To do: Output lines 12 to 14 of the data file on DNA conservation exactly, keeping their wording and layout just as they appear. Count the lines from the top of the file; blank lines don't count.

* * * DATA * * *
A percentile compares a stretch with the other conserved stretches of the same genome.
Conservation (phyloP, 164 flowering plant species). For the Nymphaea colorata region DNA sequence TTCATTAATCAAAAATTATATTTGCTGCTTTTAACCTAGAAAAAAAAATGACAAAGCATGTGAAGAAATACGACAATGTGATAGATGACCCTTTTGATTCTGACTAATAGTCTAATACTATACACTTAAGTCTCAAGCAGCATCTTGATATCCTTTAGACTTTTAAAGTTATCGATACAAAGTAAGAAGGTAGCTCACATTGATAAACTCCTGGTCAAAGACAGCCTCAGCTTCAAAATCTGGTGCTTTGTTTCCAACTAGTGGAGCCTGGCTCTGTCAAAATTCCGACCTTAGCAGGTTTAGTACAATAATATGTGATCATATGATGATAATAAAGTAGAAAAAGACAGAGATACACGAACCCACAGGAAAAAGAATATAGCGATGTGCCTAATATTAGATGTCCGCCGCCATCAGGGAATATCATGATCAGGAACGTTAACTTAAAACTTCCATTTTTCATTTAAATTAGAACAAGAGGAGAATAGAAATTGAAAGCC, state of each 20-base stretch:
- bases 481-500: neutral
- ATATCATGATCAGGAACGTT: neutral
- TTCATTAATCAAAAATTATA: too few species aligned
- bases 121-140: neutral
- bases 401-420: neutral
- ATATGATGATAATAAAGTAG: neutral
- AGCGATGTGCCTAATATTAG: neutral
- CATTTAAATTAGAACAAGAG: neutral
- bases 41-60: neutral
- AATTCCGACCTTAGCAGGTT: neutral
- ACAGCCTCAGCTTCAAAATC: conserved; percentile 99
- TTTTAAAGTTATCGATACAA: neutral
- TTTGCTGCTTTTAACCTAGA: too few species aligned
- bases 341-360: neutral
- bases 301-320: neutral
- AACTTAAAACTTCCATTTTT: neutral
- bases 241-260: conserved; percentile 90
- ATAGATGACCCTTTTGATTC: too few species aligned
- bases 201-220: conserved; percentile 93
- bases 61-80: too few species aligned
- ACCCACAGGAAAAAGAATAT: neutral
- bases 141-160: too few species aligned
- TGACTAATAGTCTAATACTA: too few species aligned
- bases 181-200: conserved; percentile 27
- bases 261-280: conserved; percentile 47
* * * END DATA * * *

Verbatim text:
- AATTCCGACCTTAGCAGGTT: neutral
- ACAGCCTCAGCTTCAAAATC: conserved; percentile 99
- TTTTAAAGTTATCGATACAA: neutral